The Logic of Atemporality
by Carlos Rosales-Silva

During the first week of December 2014 two narratives unfolded on my Instagram feed.

People were sharing images and video from protests and rallies decrying continued police violence against black people. On one of these nights almost 10,000 people marched through the streets of New York City. We were confused, scared, and most of all angry about a Grand Jury decision not to indict NYPD Officer Daniel Pantaleo for the killing of Eric Garner on Staten Island this past summer. The Pantaleo decision came after a long year of continued acquittals for white police officers (or assholes acting like police officers) who had killed unarmed Black citizens. This verdict came after hundreds of years of continued physical and psychic violence against the Black citizens of this country.

There were also party pics from Miami Basel.

It is increasingly difficult to be an artist in this moment. I am having a hell of a time imagining what utility art has in the fight against the deeply-ingrained, white supremacist system of law in this country. I am questioning what role artists are playing in a New York that has the highest homeless population on record. Going to my expensive studio in south Brooklyn to move paint around feels completely useless, hyper-privileged, and gentrifying. Seeing photographs of my supposed peers drinking free booze and partying with the wealthy elite of this country during this time makes them seem complicit in destructive systems. By extension It makes all artists participating in the market seem complicit. I haven't been to the studio in a month. It does not seem relevant.

Some would say that we are in a post-historical age, that our current period is one of atemporality. Artists are no longer on a forward trajectory. There is no real solid ground moving forward because there is no longer a singular narrative that drives western art history. The internet has created global access to any number of divergent narratives. Atemporality is a nice concept, but when it is applied to spheres outside of the arts the major narratives of the past represent themselves assertively.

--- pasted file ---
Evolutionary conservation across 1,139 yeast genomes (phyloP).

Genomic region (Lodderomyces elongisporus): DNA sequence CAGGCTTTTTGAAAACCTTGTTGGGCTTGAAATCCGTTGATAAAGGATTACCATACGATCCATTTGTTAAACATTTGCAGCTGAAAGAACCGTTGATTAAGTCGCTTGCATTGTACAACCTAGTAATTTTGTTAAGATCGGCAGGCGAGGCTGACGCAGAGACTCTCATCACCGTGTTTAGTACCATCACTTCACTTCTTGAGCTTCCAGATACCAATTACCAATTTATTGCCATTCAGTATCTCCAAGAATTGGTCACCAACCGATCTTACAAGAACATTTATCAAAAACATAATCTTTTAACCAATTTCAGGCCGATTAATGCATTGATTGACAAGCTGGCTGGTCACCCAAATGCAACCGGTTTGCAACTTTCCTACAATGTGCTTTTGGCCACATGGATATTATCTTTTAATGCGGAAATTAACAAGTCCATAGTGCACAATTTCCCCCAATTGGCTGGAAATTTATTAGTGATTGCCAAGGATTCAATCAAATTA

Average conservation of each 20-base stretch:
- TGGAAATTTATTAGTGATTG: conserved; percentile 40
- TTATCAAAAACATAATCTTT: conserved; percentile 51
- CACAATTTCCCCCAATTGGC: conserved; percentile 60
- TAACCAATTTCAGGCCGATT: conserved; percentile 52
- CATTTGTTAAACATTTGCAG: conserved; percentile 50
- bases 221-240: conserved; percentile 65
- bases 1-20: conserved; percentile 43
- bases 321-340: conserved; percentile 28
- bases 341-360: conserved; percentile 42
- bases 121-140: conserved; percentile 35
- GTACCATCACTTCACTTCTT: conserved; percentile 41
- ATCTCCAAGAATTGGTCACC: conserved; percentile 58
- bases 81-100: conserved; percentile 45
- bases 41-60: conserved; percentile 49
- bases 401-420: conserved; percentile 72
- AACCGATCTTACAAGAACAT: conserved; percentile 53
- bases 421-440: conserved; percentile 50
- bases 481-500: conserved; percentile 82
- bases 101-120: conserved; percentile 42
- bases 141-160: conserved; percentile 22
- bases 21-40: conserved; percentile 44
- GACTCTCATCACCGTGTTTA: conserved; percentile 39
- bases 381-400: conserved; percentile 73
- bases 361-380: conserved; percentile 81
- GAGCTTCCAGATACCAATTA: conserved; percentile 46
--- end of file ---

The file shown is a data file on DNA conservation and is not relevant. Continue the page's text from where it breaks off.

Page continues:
Initially, when confronted with this feeling of powerlessness in the studio, I immediately thought of the 1990s. In 1992, during the height of AIDS and identity art, Adrian Piper explained that "the American habit of somnambulism about its criminal past is such that it took the American art world decades to reawaken the aesthetic vocabulary of social resistance and engagement narcotized by Greenbergian formalism." And that "the erasure of content particularly political content was a Madison Avenue inspiration long before it was a gleam in Clement Greenberg’s eye."1 Reading Piper's words, it is a little too easy to view the last 14 years of canonized/market-ready American contemporary art as a disappointing extension of our country's hyper-nationalist, paranoid, self-medicating post-9/11 climate.

This is entirely evident in the arena of popular culture, which is not only an indicator of what our country wants to consume but also our largest international export and a medium of dissemination for our social and political agenda worldwide. In the last 15 years we exported countless films featuring digitally created destruction and death (Transformers, Superman), revealing our collective obsession with our own and other’s decimation. Studios and producers are unwilling to diversify casts of characters outside of token caricatures because the consumers accept these boundaries and exclusions. Cultural imperialism is real and brutal, but history shows it is not impervious. The early 90s were a fairly impressive time for diversity in mainstream cultural production. Boyz n the Hood, Malcolm X, American Me, and Mi Familia--films made by and for Latino and Black audiences all came out between 1992 and 1995. Philadelphia was the first mainstream film to tackle AIDS and homophobia, in 1993. Selena was crossing over into pop music in 1995. Rap, hip-hop, and R&B started to rule pop music. Visual artists had been dragging out various conceptual issues starting with the rejection of Minimalism in the late 60s. Politically inclined artists in the 90s were part of a larger zeitgeist, one that broke through and had real effects. People that had been othered for the rest of this country’s history were seeing themselves represented on the larger cultural landscape. I want to believe there is real power in what we do and make as artists. We are presenting alternate viewpoints, even when they are abstract or obtuse. Ultimately the problem with this line of thinking (a line of thinking that has only ended in frustration for me personally) is that our entire cultural paradigm has changed. A shift in perceptual consciousness has occurred over the last two decades with the proliferation of the internet and internet-accessing devices.